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Lesson 04 - Upgrading Memory on another Desktop and a Laptop Computer

In this lesson we are going to show you how to add memory to another desktop computer and a laptop computer. 

 

Upgrading a Desktop Computer's Memory

 
For the desktop computer I’ll begin by going to Crucial.com and running the System Scanner.  The type of memory in this computer is DDR2.  The computer can except PC2-5300, 6400 or 8500 memory and is capable of running in Dual Channel mode.  The system has 4 memory slots, 2 are occupied by 512MB stick of memory for a total of 1GB. The maximum memory capacity per slot is 2GB and the maximum capacity overall is 8GB. 
 
To get more specifics about the memory in the computer I’ll install and run CPU-Z and go to the Memory tab.  The type is DDR2, the size is 1GB and the memory is in Dual Channel mode which matches what the System Scanner showed us.  The speed is 400MHz which again is doubled do the Double Data Rate of the RAM to DDR-800MHz also known as PC2-6400 and the CAS Latency is 5.  I’ll go to the SPD tab to get the voltage of the RAM which is 1.8V. 
 
If I get another 2 sticks of memory, 512MB in capacity each, with the same specifications, I can double my system’s memory capacity to 2GB.  I could instead add 2, 1GB sticks of RAM that would triple it to 3GB, or I can max out the remaining two memory slots with 2, 2GB sticks of memory which will bring the system up to 5GB of memory.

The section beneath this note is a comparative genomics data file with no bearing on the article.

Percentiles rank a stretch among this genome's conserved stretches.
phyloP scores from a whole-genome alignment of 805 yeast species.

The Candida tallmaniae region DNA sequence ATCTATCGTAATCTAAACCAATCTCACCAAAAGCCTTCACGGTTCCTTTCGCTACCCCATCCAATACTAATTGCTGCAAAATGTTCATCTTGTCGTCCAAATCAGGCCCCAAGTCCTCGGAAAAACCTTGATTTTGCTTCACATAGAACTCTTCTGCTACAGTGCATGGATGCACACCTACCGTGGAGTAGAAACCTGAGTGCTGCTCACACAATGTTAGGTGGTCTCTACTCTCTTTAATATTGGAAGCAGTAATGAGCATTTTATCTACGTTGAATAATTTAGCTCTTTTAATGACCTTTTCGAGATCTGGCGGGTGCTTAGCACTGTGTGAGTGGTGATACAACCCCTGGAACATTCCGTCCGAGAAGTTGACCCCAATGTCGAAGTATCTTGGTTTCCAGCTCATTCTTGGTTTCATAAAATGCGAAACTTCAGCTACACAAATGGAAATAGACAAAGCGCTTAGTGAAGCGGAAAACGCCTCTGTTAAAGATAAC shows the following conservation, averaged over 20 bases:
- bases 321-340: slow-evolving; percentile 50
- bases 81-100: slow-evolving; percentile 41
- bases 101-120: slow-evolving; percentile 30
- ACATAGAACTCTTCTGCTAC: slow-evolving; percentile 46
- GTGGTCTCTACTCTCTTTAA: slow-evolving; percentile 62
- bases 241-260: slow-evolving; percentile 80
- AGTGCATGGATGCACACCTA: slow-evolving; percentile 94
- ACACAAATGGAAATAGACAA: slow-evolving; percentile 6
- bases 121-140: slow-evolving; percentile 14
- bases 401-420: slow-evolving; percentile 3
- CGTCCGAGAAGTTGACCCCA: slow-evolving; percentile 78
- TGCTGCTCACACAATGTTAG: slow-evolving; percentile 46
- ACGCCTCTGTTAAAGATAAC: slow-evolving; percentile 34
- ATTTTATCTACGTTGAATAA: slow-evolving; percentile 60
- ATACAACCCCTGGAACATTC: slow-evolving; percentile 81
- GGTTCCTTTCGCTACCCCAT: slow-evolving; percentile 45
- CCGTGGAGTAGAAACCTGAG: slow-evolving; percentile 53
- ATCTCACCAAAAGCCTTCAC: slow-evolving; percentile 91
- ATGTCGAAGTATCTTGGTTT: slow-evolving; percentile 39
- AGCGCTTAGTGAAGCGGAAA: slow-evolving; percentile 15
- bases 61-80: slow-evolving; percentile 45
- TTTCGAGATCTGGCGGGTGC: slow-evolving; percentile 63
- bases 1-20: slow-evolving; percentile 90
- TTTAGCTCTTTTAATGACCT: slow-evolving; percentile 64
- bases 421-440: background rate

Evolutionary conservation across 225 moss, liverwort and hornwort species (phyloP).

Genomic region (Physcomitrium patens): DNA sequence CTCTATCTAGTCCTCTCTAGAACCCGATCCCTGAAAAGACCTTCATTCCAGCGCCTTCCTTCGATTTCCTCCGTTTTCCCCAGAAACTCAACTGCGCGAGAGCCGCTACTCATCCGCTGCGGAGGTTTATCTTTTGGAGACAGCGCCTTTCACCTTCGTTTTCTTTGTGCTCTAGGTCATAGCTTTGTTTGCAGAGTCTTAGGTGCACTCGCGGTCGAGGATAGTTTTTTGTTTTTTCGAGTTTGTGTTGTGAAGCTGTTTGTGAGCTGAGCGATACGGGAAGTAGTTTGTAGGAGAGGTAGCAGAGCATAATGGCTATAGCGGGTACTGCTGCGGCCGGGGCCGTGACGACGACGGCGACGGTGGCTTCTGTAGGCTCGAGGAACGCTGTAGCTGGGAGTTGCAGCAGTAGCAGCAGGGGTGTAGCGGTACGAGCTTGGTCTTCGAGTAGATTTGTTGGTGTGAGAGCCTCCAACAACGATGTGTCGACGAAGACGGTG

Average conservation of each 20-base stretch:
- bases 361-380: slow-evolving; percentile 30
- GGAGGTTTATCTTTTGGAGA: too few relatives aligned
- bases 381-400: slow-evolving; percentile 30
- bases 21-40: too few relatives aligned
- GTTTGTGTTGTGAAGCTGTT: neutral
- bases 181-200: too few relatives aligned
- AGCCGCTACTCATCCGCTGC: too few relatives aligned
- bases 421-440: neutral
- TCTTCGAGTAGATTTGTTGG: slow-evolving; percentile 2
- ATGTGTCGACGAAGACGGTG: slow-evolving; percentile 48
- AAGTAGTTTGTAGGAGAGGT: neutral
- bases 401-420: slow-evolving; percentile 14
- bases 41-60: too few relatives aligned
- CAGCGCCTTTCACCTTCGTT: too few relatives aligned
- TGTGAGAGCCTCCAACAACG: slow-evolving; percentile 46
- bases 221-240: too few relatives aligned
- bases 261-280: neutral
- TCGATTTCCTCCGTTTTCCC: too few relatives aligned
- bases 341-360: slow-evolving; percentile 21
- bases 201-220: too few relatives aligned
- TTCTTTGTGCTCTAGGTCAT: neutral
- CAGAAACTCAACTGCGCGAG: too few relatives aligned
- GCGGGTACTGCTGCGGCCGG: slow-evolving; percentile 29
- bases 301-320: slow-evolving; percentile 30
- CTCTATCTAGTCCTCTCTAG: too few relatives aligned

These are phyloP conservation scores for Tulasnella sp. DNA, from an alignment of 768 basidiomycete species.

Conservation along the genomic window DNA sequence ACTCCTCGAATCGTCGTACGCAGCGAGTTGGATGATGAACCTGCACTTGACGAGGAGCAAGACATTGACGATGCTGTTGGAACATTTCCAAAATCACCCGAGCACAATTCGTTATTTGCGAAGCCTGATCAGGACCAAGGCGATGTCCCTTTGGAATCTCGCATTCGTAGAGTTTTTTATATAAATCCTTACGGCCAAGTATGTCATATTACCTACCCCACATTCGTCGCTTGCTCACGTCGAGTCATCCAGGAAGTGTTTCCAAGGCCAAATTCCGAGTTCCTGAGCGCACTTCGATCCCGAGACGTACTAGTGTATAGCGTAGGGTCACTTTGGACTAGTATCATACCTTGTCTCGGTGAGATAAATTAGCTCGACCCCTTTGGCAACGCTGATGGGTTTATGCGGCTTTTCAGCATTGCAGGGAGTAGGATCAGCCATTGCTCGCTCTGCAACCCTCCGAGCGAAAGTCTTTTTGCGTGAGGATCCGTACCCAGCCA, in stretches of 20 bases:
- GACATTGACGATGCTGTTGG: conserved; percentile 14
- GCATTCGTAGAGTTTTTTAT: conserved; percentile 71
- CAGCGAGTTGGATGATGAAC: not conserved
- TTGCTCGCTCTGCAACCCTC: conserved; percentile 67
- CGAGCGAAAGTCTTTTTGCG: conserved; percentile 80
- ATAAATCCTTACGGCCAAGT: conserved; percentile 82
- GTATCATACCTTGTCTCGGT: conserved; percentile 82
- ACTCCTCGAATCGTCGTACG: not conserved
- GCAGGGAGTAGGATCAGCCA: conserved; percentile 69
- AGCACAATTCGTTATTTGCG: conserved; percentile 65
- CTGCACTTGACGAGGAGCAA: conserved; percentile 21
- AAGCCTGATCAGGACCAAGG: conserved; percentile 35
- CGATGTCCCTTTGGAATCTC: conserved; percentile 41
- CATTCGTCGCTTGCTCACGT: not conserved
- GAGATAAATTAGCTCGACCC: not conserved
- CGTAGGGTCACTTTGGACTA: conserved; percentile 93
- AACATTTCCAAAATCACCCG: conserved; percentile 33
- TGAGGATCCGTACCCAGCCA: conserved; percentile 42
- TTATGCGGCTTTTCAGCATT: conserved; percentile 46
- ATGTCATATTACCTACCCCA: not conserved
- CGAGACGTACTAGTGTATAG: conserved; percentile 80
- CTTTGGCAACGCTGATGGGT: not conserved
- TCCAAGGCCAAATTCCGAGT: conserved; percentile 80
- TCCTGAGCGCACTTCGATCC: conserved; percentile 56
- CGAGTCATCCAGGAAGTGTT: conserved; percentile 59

I decided to add 2, 1GB sticks of memory to the system.  I took the specs I got from Crucial.com’s System Scanner and the CPU-z and went to a local computer store to find compatible RAM.  I’ll shut down Windows, disconnect the power cable from the back of the case along with all the other connections so I can get to the tower.  I’ll remove the case cover and lay the tower on it’s side. {reg}I’ll touch an unpainted part of the case to discharge any static electricity in my body.  I need to add these 2 DDR2 sticks of memory to the empty memory slots in the system so I’ll open the tabs on the slots. Then, one at a time, I’ll match up the notches on the memory and the slot, insert the sticks into the guides on each side of the slots and press down at the same time on each side of the memory sticks until they snap into place and the tabs come up to hold them in place.  If your system takes DDR or RAMBUS memory you follow the same procedure.  It is the same as installing the DDR2 or DDR3 memory we’ve shown here.  
 
I’ll close up the system, reconnect all of the cables to the back of the case and power the computer on.  The BIOS information screen is showing the full 3GB of memory in the system.  I’ll verify this in Windows by going to the Start orb, right clicking on Computer or My Computer in Windows XP and then clicking properties.  Remember to make sure the page file is System managed by going to the start orb, right click on Computer, Properties, Advanced System Properties, Settings, Advanced tab and Change.  Make sure System managed size is selected and in Windows Vista or 7 that Automatically manage paging file size for all drives is checked and OK out of the dialogs.  Let Windows restart if it asks to.
 
Upgrading a Laptop Computer's Memory